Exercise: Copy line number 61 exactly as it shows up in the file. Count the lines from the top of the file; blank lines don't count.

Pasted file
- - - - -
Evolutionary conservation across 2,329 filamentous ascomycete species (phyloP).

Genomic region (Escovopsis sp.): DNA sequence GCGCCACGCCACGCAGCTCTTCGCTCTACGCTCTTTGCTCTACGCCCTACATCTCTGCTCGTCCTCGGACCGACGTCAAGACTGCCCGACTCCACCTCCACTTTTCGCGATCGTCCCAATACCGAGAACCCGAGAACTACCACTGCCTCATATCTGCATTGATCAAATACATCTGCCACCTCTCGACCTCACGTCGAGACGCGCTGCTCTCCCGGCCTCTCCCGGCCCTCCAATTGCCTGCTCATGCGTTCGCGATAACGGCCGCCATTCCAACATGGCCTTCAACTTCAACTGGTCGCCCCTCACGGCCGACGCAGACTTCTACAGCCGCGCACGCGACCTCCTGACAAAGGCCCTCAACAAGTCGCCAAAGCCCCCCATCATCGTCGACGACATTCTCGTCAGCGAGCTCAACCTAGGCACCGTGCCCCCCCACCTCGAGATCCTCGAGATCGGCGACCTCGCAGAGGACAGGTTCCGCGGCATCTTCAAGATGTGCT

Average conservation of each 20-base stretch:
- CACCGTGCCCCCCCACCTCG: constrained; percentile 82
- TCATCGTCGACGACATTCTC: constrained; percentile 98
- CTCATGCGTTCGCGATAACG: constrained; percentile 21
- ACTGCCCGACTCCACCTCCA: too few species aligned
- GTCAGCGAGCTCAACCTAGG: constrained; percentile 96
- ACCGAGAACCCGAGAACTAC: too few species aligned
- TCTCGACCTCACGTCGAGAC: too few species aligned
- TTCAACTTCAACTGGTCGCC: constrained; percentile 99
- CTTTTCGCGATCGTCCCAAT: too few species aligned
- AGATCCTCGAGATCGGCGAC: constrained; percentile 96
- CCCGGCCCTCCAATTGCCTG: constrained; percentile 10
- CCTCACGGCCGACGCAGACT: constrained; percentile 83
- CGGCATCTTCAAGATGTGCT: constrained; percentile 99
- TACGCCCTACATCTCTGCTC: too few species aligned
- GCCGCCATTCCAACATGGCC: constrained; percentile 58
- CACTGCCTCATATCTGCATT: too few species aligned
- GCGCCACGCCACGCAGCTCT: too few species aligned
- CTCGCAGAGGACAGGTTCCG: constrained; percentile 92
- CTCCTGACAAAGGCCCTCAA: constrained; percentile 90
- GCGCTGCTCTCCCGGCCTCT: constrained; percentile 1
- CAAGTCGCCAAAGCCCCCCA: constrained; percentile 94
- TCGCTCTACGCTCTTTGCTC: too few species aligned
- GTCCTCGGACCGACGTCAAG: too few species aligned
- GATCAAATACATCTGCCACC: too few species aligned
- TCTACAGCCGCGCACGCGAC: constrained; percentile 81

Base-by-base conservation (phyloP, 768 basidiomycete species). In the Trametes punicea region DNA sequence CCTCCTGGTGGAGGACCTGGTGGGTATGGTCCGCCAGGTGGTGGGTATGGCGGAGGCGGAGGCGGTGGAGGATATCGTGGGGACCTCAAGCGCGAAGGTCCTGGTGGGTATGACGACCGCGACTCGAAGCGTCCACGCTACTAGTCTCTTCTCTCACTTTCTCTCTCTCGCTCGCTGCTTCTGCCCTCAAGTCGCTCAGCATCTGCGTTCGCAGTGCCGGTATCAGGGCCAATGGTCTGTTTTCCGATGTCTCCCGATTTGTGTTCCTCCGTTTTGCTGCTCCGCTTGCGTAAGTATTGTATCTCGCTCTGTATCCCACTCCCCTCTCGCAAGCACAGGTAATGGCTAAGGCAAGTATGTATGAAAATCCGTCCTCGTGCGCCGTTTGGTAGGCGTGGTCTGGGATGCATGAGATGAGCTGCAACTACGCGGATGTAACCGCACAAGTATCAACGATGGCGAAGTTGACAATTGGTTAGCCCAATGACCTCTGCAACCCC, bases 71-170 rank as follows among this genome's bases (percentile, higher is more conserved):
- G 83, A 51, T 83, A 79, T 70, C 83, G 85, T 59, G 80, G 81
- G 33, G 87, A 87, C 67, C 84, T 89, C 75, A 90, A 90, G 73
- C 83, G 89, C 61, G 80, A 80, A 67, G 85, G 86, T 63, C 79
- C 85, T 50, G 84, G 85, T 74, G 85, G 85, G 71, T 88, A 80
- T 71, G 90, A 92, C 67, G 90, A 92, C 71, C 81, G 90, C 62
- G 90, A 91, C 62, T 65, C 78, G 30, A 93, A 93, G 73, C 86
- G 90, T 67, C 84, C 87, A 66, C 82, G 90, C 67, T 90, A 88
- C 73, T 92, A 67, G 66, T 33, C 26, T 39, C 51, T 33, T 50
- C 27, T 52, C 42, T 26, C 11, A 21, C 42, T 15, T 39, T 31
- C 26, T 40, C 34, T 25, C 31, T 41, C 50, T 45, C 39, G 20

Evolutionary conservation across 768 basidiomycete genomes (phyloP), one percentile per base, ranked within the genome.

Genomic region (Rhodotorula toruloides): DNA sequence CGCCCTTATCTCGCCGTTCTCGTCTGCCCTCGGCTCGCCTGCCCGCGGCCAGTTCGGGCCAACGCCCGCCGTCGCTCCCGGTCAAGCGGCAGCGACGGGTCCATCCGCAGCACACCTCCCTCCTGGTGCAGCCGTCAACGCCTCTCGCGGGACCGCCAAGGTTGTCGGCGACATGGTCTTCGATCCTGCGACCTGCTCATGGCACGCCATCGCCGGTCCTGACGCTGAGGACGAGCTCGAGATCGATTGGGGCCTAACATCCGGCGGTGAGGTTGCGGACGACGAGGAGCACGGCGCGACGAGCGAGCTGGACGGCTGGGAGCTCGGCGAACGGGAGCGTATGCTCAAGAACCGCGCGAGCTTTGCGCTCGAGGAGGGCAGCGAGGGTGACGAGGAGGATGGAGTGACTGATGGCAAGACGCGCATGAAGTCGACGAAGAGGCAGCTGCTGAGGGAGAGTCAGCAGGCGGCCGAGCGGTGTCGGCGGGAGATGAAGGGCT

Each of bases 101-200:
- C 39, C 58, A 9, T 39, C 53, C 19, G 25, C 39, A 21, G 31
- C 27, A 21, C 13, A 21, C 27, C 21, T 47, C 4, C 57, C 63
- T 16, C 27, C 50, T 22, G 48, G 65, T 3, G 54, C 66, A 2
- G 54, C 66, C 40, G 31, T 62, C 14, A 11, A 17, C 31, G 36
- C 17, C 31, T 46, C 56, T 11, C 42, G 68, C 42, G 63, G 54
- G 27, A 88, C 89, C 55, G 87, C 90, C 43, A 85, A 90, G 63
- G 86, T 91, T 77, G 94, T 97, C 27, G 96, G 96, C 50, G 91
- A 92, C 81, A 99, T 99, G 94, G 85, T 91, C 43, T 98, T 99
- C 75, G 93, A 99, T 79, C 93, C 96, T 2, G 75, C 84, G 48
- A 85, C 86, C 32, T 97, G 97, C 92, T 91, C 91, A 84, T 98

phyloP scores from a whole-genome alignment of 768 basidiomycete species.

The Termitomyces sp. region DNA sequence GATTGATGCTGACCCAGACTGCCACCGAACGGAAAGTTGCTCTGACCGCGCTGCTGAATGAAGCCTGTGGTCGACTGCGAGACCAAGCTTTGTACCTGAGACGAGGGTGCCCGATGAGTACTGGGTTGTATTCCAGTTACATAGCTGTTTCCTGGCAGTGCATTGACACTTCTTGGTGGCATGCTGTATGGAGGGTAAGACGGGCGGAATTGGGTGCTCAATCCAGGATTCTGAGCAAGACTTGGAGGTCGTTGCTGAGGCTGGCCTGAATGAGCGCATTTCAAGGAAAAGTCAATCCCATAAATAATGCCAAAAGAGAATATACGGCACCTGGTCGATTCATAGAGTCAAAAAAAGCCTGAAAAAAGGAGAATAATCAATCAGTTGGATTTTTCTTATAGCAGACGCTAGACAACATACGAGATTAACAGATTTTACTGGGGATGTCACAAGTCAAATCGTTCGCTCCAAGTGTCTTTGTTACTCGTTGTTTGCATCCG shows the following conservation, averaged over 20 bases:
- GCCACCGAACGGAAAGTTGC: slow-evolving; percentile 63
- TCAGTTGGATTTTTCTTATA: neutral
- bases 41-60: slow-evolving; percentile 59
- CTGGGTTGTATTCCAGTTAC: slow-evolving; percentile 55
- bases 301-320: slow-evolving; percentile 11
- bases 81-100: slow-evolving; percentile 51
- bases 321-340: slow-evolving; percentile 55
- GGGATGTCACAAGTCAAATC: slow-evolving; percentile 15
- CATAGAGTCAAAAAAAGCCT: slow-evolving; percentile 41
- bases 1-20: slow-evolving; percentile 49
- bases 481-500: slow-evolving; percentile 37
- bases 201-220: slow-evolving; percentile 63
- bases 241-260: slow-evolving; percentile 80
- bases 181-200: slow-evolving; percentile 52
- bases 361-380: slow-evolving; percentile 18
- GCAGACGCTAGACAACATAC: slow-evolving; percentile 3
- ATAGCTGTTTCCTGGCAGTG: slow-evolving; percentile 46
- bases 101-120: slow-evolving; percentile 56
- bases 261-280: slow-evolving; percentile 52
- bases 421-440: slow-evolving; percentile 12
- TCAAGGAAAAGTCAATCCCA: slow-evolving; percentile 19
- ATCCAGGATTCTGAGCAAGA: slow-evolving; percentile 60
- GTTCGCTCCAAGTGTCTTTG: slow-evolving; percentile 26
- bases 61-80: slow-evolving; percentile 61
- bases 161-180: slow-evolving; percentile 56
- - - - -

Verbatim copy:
- bases 321-340: slow-evolving; percentile 55